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Becoming Bipeds

William Kimbel

Lowly Origin: Where, When, and Why Our Ancestors First Stood Up.
Jonathan Kingdon.
xx + 396 pp. Princeton University Press, 2003. $35.

With the exception of our large brain and attendant linguistic skills, no physical manifestation of humanity's divergence from an apelike ancestor has evoked greater ink flow than upright, two-legged walking. Because the fossil record of our lineage documents the primacy of bipedalism over brains (by at least 2 million years), modern explications of human origins have focused on the environmental challenges that early hominids overcame by standing upright on the ground and moving about on two legs. In most such tellings, the probability of making a successful shift to the ground from the trees varies inversely with the abruptness of the ecological transition across which it supposedly occurred. If the shift was precipitous—from tree-dwelling in a closed forest to ground-dwelling on an open savanna, for instance—then the plunge to terra firma must have been downright heroic and its success improbable.

In Lowly Origin, Jonathan Kingdon aims to dispel the timeworn idea that prehominids must have confronted such a drastic challenge. He was inspired by recently recovered African fossils indicating that from 6 to 4 million years ago bipedal hominids inhabited varied environments that included ample tree cover. Kingdon spins out a scenario in which the earliest hominids became terrestrial and bipedal in increments, long before moving into open country. In his view, the rise of hominid bipedalism was almost inevitable, and although it constituted a "symbolic moment" in human evolution, it was not a "sudden leap."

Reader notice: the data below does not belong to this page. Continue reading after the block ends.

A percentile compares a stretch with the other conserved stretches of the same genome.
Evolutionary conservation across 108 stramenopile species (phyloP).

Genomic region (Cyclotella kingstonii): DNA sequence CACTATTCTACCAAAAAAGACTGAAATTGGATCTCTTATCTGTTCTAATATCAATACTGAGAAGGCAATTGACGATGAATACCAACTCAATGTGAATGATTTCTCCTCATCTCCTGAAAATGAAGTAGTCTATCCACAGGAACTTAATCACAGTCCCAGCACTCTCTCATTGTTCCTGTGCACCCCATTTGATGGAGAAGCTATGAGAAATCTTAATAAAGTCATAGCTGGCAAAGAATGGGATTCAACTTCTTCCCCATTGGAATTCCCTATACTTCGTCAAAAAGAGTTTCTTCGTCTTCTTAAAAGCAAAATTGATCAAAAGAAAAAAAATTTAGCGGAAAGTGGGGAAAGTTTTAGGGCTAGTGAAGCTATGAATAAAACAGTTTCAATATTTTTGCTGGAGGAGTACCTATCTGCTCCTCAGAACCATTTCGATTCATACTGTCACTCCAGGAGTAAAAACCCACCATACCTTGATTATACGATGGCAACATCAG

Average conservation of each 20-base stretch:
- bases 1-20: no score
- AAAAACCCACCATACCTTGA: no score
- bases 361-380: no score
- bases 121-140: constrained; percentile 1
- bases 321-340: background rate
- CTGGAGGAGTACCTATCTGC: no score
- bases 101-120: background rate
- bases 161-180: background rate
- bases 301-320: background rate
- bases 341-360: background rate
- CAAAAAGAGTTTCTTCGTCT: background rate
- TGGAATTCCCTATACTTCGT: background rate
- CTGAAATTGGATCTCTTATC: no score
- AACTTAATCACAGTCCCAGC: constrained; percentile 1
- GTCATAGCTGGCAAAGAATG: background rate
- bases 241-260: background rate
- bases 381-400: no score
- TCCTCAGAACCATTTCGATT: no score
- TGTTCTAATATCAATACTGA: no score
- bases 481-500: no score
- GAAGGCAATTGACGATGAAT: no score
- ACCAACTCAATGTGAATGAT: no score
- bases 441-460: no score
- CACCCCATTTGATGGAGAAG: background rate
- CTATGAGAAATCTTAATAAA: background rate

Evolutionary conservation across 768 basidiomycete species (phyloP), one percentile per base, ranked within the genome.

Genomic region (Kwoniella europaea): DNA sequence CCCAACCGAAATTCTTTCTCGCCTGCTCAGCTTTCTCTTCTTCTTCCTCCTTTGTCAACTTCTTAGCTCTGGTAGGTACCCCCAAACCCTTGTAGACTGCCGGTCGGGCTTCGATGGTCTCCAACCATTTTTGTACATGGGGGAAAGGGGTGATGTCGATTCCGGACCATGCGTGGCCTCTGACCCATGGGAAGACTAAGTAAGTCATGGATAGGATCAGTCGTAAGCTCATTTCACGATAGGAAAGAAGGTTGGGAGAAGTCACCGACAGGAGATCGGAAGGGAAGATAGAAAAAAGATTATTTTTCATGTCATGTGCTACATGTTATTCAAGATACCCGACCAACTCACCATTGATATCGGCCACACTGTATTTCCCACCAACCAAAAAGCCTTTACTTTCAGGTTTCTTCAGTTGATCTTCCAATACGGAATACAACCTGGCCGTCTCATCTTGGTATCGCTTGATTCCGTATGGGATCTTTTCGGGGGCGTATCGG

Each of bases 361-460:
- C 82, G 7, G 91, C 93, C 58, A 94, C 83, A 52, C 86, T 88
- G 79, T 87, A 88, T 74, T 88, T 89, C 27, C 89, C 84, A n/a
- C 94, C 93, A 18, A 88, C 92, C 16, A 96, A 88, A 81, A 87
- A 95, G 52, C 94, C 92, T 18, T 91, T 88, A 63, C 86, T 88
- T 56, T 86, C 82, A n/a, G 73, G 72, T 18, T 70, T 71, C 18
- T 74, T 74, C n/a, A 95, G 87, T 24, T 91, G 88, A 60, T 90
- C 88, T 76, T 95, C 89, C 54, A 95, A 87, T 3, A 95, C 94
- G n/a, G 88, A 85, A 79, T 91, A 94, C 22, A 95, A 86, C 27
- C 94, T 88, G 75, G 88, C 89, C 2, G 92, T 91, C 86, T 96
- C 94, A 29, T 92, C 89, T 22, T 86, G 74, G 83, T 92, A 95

Kingdon, a senior research associate in the Institute of Biological Anthropology and Department of Zoology at the University of Oxford, is a largely self-trained expert on the biogeography of African mammals (he is the author and illustrator of the superb multivolume East African Mammals: An Atlas of Evolution in Africa). In Lowly Origin he has written an original and engaging account of human evolution as the evolution of "just one more African mammal." Readers accustomed to stories about human origins that invoke unusual, exceptional or unprecedented conditions and causes will find this book a refreshing change of pace.

According to Kingdon, the common ancestor of chimpanzees and humans was a Eurasian "Tree Ape" that immigrated into eastern and central Africa in the Late Miocene (about 10 million years ago). Some populations of these apes became part of an endemic mammalian fauna (surviving today only in part of southeastern Tanzania) adapted to life in coastal, open woodlands. In these littoral zones, in contrast to the closed inland forests inhabited by chimps and gorillas today, deciduous trees predominate in a seasonally and topographically varied range of relatively open habitats, and food resources are concentrated near the forest floor. During the latest Miocene, these "East Coast Ground Apes" (the ancestors of you and me), after being isolated from their inland-forest-loving cousins to the west (the ancestors of the chimpanzee) by expanding zones of aridity, evolved unique adaptations to committed terrestrial feeding. Kingdon imagines a kind of "squat-foraging": He believes that our vertically short pelvis, curved lumbar spine and forwardly placed articulation between the head and neck, which we usually associate with the acquisition of bipedalism, were initially mechanisms that helped to stabilize the upright trunk of these pre-bipeds while they fed on the ground.